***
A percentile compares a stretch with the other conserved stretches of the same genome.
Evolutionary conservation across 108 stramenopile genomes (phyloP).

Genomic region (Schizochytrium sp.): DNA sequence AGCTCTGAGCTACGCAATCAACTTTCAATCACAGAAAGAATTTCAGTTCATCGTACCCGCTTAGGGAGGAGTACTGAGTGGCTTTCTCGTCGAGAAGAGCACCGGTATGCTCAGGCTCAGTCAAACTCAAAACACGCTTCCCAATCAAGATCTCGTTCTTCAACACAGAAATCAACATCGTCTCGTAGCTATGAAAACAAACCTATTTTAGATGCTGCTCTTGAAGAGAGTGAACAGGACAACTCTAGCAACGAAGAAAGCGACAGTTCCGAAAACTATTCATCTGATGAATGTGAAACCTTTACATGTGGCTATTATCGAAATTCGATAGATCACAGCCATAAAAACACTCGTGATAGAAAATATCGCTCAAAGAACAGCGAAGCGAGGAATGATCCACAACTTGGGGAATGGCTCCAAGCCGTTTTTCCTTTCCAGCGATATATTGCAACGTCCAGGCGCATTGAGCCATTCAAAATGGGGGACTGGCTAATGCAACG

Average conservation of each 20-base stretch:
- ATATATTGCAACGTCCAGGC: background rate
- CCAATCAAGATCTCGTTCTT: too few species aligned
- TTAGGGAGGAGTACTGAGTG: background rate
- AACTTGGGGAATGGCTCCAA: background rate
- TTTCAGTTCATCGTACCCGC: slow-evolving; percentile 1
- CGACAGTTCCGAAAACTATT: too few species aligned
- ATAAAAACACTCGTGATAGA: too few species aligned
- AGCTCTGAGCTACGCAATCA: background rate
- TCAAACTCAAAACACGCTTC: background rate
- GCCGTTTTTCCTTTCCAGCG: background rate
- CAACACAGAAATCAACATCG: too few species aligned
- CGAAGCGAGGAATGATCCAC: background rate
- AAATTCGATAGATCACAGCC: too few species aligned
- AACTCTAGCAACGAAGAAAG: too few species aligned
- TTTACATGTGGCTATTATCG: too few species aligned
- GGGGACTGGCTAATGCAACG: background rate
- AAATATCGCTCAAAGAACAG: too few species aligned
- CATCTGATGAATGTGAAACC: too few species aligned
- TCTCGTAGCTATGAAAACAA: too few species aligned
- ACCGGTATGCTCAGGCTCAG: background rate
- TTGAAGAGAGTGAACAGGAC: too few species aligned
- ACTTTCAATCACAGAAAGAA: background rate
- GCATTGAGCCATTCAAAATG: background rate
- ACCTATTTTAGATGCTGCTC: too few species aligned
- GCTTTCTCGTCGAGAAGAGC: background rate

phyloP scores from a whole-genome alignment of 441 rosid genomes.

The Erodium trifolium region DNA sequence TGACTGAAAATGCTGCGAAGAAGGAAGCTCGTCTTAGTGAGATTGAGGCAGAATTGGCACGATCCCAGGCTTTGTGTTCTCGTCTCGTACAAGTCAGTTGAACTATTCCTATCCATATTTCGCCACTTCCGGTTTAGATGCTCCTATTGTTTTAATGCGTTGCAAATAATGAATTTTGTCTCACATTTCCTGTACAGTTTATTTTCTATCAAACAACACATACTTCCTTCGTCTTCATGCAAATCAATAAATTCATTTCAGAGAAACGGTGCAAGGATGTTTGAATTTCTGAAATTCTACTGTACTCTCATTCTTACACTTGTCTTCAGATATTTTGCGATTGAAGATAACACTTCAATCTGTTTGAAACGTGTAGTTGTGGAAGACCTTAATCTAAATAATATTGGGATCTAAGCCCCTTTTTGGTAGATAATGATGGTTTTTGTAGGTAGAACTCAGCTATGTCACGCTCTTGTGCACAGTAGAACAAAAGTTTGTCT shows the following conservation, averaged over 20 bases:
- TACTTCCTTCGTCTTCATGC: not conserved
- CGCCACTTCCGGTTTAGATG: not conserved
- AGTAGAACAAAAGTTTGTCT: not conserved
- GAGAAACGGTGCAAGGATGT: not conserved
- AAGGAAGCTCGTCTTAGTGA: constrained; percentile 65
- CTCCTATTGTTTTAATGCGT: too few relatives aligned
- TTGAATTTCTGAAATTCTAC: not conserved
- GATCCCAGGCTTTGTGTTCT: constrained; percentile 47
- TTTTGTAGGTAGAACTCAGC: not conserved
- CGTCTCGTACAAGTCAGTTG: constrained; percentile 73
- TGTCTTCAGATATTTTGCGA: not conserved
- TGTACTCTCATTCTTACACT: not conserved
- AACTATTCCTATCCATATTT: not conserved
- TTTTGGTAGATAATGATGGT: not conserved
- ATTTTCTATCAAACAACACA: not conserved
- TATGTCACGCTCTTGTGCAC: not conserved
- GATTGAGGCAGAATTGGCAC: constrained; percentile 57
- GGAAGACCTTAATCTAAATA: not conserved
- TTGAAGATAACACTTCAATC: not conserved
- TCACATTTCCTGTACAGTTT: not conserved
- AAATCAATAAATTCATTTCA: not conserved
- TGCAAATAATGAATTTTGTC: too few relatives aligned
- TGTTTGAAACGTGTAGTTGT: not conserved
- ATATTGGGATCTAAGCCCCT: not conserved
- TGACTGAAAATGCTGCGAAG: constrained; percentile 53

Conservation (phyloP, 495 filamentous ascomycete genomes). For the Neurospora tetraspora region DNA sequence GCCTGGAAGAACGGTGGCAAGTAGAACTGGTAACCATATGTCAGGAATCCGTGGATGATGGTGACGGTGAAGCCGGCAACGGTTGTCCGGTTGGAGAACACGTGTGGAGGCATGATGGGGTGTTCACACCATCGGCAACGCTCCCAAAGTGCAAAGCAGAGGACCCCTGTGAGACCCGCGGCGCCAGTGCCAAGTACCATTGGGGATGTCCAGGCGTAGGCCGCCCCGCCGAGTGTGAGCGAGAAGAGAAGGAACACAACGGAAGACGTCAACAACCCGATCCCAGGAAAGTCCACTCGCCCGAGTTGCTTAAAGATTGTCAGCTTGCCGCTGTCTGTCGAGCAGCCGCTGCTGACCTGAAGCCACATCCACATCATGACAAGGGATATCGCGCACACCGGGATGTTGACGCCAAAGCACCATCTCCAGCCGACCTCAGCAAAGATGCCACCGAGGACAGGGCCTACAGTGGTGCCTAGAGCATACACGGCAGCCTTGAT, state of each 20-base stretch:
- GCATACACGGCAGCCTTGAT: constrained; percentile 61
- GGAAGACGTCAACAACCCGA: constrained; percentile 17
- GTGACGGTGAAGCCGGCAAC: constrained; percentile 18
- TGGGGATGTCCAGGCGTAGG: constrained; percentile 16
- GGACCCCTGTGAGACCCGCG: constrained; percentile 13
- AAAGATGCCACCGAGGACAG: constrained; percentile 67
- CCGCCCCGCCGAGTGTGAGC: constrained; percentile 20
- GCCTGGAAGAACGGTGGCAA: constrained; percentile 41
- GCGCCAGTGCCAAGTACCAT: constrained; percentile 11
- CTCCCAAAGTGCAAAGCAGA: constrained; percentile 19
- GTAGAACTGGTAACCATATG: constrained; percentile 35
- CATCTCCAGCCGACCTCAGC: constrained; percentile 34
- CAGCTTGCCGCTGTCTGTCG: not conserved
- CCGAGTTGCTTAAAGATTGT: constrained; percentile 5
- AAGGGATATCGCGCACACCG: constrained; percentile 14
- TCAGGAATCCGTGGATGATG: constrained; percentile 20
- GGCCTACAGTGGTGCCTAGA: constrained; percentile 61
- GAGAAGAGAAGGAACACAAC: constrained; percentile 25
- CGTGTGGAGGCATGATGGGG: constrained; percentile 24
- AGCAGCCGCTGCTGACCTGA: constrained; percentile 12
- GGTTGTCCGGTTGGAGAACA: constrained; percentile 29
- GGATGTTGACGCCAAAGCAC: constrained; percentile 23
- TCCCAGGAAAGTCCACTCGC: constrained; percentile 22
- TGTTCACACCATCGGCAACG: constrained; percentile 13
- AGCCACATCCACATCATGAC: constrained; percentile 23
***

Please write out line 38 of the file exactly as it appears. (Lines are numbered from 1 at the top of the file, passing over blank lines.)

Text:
- TTGAATTTCTGAAATTCTAC: not conserved